HMCS Yellowknife

A ship travelling on the water.

HMCS Yellowknife 706.

There has been only one vessel named Yellowknife in the Royal Canadian Navy.

HMCS Yellowknife (706) / Kingston-class coastal defence vessel

In May 1992, a contract was let to Halifax Shipyards Ltd, Halifax, Nova Scotia, to build 12 Maritime Coastal Defence Vessels (MCDV) of the Kingston Class. They were designed to commercial standards and intended to conduct coastal patrols, minesweeping, law enforcement, pollution surveillance and response as well as search and rescue duties. The ships can be fitted with modular payloads to carry out the assigned duties. 

Yellowknife was accepted by the navy on 16 October 1997 and left Halifax on 30 January 1998 for Esquimalt, British Columbia, where she was commissioned on 18 April, later accompanying her sister-ship Whitehorse on a courtesy call at Skagway, Alaska. Crewed almost entirely by naval reservists, she has been kept busy over the years patrolling the waters off the west coast of Canada, serving as a training platform for junior officers, conducting fishery and sovereignty patrols as well as assisting in search and rescue missions. 

She received a Canadian Forces Unit Commendation recognizing the ship’s performance in responding to the marine distress call of the fishing vessel Salmon King in October of 2001. Despite the constraints of time and the significant challenges of the sea, wind and dangerous obstructions, HMCS Yellowknife was able to tow the vessel to safety. In 2002, she and three of her sister ships deployed to Mexico and for the first time in 25 years, Canadian ships worked with the Mexican Navy.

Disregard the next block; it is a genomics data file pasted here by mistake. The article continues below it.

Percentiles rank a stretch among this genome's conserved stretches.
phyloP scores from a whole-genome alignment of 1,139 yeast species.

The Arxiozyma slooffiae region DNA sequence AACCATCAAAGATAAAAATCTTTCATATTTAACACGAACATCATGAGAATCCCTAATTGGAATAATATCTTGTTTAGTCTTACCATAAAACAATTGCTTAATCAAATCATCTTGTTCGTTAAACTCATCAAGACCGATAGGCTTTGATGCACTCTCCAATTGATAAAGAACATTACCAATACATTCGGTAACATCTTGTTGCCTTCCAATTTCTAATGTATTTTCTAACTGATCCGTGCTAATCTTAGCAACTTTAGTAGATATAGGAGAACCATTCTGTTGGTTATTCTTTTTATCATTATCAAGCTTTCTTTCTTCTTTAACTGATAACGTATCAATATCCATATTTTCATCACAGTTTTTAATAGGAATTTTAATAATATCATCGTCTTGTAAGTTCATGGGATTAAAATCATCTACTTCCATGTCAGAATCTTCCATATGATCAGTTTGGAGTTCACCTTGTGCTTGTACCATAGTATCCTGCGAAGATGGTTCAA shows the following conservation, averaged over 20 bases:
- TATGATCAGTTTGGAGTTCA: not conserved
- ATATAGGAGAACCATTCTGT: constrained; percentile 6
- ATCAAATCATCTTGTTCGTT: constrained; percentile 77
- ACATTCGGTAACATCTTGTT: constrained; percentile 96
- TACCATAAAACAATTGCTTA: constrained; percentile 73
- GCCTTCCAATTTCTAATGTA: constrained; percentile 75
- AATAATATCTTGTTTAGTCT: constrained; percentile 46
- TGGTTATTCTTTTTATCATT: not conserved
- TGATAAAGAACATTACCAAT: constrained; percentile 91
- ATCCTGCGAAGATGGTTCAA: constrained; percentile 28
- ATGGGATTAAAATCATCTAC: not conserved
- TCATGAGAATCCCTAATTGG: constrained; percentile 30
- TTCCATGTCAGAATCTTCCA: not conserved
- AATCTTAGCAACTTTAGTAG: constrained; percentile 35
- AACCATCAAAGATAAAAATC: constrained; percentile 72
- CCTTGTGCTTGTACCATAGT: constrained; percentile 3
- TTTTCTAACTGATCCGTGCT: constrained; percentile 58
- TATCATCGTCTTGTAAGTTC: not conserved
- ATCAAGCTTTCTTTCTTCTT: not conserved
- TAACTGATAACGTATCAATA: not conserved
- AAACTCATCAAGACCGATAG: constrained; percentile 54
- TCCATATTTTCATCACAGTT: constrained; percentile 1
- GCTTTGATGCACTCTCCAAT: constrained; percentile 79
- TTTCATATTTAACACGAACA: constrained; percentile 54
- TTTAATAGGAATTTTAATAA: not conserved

Badge of HMCS Yellowknife.

Badge of HMCS Yellowknife.

In August 2002, she observed a suspicious logging operation near Rivers Inlet and Hardy Inlet and transferred the information to the Royal Canadian Mounted Police. This later led to an arrest. In 2003, she participated in a Task Group Exercise alongside Canadian and French naval ships. HMCS Yellowknife continues to conduct operations in support of Canada’s domestic and international policies.

  • Builder: Halifax Shipyards
  • Date commissioned: 18 April 1998
  • Displacement: 985.6 tonnes
  • Dimensions: 55.3m x 11.3m x 3.4m
  • Speed: 15 knots
  • Crew: 37
  • Armament: one 40mm gun and two 12.7-mm machine guns (2 x I)

Motto:  In Ardua Nitor” (I endeavour in difficulties)

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